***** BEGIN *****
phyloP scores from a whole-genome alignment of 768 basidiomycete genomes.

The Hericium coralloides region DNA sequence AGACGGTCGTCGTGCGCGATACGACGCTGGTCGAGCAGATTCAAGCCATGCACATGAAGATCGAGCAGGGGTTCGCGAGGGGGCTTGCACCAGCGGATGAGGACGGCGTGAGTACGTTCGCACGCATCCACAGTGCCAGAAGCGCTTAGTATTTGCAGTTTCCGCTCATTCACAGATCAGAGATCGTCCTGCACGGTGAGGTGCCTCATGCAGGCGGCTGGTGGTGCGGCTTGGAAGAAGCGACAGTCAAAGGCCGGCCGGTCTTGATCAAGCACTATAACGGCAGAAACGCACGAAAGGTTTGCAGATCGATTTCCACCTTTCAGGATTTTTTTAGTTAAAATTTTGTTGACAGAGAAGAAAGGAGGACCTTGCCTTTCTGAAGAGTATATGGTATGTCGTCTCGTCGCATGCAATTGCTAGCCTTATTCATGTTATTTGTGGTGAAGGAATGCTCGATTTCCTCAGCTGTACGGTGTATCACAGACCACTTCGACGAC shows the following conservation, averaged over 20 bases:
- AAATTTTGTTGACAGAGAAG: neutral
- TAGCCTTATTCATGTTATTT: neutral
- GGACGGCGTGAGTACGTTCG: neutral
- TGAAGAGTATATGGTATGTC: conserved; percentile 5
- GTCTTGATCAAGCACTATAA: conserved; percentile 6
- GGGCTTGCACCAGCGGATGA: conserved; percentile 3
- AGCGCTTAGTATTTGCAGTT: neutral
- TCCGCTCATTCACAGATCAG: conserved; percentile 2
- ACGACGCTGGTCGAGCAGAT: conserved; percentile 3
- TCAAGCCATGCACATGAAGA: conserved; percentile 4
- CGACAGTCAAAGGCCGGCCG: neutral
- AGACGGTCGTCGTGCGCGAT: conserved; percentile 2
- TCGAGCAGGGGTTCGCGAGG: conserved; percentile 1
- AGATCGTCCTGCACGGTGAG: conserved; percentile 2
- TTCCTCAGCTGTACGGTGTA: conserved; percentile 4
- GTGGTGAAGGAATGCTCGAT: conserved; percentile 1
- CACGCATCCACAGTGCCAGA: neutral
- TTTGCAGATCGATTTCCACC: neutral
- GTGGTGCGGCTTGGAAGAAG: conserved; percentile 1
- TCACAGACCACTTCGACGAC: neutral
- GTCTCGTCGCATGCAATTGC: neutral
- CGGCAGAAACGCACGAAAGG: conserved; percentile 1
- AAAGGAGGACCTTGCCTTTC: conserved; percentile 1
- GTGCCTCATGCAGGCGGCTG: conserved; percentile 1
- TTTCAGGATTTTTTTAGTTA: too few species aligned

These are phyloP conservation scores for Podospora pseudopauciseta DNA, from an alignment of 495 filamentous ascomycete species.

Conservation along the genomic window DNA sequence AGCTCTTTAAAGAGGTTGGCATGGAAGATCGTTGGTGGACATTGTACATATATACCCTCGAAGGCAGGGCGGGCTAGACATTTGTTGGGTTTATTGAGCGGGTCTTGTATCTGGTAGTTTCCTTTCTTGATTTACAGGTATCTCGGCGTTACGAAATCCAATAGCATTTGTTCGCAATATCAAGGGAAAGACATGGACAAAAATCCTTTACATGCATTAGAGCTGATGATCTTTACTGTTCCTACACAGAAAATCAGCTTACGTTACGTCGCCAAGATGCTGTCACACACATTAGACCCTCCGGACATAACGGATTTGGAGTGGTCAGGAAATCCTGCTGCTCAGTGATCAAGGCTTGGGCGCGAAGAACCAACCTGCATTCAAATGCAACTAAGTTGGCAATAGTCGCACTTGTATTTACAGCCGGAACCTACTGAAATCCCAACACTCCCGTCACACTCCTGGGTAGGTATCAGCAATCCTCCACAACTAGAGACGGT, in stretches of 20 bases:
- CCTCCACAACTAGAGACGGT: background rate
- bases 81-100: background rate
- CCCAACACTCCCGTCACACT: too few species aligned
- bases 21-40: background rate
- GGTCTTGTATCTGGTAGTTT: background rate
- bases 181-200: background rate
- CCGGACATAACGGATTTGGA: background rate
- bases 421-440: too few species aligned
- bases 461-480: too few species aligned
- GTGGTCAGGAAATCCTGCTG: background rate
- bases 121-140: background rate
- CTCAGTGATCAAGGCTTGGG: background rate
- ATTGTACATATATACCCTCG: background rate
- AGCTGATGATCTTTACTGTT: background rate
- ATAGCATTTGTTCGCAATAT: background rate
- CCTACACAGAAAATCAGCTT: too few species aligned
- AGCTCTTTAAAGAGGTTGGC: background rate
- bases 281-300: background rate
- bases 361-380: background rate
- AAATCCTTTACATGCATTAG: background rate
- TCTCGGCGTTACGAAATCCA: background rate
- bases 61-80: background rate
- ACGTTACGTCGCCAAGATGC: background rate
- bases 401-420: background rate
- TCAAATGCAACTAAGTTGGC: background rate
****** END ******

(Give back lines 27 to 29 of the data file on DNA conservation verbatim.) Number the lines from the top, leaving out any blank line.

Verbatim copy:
- TTTCAGGATTTTTTTAGTTA: too few species aligned

These are phyloP conservation scores for Podospora pseudopauciseta DNA, from an alignment of 495 filamentous ascomycete species.

Conservation along the genomic window DNA sequence AGCTCTTTAAAGAGGTTGGCATGGAAGATCGTTGGTGGACATTGTACATATATACCCTCGAAGGCAGGGCGGGCTAGACATTTGTTGGGTTTATTGAGCGGGTCTTGTATCTGGTAGTTTCCTTTCTTGATTTACAGGTATCTCGGCGTTACGAAATCCAATAGCATTTGTTCGCAATATCAAGGGAAAGACATGGACAAAAATCCTTTACATGCATTAGAGCTGATGATCTTTACTGTTCCTACACAGAAAATCAGCTTACGTTACGTCGCCAAGATGCTGTCACACACATTAGACCCTCCGGACATAACGGATTTGGAGTGGTCAGGAAATCCTGCTGCTCAGTGATCAAGGCTTGGGCGCGAAGAACCAACCTGCATTCAAATGCAACTAAGTTGGCAATAGTCGCACTTGTATTTACAGCCGGAACCTACTGAAATCCCAACACTCCCGTCACACTCCTGGGTAGGTATCAGCAATCCTCCACAACTAGAGACGGT, in stretches of 20 bases: